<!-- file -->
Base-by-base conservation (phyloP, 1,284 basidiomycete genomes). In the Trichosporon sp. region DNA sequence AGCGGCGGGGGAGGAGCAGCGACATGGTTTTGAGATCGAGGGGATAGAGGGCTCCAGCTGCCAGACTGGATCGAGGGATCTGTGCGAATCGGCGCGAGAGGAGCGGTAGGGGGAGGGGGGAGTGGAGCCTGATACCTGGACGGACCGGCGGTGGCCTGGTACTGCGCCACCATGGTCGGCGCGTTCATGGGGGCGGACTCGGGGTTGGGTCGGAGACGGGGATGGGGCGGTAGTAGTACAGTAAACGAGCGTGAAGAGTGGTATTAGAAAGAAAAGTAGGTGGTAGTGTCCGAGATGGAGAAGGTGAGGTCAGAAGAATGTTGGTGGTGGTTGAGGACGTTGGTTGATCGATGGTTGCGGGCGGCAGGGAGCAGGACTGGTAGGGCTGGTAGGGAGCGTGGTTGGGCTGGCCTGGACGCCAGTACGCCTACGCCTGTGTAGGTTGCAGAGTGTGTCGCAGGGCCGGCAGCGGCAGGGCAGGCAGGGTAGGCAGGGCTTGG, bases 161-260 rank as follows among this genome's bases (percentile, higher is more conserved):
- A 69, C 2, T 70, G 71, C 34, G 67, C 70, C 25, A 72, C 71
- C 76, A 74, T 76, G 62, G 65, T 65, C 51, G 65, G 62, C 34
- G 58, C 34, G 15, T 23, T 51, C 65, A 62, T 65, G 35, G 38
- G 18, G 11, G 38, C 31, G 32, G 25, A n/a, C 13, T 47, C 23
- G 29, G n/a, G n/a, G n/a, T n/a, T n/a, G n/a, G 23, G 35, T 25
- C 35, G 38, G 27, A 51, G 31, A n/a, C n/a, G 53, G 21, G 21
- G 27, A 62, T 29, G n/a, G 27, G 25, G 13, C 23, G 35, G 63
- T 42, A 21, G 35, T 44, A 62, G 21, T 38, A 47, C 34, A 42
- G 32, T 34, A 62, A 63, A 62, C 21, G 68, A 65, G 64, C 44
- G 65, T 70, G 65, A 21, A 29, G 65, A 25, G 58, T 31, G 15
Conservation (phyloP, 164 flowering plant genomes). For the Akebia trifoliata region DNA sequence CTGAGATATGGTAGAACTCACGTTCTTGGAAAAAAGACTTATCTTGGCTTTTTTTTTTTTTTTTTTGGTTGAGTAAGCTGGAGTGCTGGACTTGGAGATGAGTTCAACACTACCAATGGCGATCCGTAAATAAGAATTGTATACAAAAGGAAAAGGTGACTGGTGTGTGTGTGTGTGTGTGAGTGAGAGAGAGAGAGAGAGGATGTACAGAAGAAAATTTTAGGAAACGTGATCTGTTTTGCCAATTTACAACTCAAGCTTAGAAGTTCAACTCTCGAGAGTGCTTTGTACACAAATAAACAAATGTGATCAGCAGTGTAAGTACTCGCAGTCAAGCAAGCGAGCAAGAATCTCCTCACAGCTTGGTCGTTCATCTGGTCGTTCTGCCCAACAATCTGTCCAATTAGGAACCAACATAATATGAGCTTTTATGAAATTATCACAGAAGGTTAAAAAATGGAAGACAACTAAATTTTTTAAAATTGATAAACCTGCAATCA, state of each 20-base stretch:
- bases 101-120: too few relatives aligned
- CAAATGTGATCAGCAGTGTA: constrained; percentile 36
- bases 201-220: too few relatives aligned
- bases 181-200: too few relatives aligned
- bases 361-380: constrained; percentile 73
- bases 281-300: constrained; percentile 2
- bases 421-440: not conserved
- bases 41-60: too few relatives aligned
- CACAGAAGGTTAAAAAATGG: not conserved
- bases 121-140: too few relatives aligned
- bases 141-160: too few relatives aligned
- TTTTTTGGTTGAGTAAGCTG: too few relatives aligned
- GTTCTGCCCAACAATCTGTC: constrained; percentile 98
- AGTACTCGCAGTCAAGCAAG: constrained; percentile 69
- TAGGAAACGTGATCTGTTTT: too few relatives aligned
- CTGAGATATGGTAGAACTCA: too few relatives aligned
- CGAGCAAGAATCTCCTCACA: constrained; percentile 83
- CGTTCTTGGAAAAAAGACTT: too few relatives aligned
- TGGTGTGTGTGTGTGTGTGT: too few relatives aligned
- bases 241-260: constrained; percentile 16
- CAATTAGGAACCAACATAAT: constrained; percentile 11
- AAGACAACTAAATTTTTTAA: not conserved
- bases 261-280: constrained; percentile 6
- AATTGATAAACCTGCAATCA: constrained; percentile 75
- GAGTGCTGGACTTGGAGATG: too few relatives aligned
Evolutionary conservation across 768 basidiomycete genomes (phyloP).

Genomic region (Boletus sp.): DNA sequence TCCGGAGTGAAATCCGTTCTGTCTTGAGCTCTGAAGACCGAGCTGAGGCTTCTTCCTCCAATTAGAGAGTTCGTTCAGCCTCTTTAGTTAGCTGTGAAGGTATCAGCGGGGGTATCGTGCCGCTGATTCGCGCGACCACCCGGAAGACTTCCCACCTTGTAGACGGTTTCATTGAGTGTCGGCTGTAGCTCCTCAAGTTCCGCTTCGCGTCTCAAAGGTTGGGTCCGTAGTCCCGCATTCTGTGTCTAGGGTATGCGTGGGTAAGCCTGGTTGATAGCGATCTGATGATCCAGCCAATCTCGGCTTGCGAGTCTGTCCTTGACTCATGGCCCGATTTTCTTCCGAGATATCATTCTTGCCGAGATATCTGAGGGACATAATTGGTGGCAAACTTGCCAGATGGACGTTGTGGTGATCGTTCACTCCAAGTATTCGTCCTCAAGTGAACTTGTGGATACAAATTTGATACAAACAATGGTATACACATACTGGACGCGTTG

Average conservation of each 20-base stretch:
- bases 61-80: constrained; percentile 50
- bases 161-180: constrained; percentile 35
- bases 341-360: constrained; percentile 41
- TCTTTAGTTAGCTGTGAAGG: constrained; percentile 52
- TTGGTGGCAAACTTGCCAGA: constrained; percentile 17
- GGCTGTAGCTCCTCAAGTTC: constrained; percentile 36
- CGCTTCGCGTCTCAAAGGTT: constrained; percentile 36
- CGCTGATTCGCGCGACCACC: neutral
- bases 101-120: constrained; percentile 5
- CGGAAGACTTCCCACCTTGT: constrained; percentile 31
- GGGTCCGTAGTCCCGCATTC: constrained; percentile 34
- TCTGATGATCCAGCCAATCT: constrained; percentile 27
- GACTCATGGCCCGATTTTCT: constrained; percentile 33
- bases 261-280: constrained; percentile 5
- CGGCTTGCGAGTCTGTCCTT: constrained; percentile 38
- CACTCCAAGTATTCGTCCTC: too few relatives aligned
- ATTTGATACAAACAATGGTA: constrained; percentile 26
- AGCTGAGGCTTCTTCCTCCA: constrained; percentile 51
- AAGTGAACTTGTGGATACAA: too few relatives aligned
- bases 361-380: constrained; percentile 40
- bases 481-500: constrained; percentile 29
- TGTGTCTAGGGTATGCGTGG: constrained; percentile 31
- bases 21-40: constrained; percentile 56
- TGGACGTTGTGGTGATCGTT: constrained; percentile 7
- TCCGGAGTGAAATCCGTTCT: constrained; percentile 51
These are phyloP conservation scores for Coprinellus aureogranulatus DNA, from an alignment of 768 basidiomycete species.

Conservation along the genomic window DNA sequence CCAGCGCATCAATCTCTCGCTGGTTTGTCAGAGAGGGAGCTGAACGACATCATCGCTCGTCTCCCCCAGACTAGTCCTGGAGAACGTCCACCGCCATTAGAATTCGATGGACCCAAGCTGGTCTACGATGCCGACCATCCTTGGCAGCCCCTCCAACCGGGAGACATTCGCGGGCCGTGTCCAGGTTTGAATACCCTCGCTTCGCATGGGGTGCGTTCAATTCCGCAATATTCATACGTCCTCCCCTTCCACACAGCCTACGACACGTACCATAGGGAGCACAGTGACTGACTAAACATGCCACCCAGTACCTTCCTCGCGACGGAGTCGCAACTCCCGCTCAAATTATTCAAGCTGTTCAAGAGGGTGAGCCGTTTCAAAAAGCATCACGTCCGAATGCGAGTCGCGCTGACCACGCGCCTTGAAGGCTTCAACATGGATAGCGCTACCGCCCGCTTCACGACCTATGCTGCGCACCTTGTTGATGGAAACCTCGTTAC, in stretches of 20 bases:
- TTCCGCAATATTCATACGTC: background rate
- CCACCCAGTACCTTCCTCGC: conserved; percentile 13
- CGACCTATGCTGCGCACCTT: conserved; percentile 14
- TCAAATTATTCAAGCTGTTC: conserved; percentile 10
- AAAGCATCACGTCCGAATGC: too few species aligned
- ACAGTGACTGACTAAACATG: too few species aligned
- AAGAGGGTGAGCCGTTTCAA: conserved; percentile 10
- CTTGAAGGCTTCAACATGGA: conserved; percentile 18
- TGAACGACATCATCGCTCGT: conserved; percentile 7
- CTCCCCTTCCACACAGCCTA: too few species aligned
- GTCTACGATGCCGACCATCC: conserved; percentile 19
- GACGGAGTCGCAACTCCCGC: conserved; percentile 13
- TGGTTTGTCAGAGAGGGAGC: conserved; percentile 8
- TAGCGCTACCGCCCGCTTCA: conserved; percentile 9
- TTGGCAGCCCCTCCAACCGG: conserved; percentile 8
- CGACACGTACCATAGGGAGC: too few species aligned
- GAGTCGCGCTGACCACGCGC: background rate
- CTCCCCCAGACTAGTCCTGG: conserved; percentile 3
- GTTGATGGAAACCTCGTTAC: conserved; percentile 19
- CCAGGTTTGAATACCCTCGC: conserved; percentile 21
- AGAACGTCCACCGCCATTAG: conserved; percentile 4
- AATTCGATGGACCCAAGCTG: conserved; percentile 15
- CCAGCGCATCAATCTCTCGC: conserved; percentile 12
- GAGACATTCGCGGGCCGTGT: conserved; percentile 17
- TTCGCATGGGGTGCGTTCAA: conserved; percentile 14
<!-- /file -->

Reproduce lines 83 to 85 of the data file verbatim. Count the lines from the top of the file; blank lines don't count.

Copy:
- CGACACGTACCATAGGGAGC: too few species aligned
- GAGTCGCGCTGACCACGCGC: background rate
- CTCCCCCAGACTAGTCCTGG: conserved; percentile 3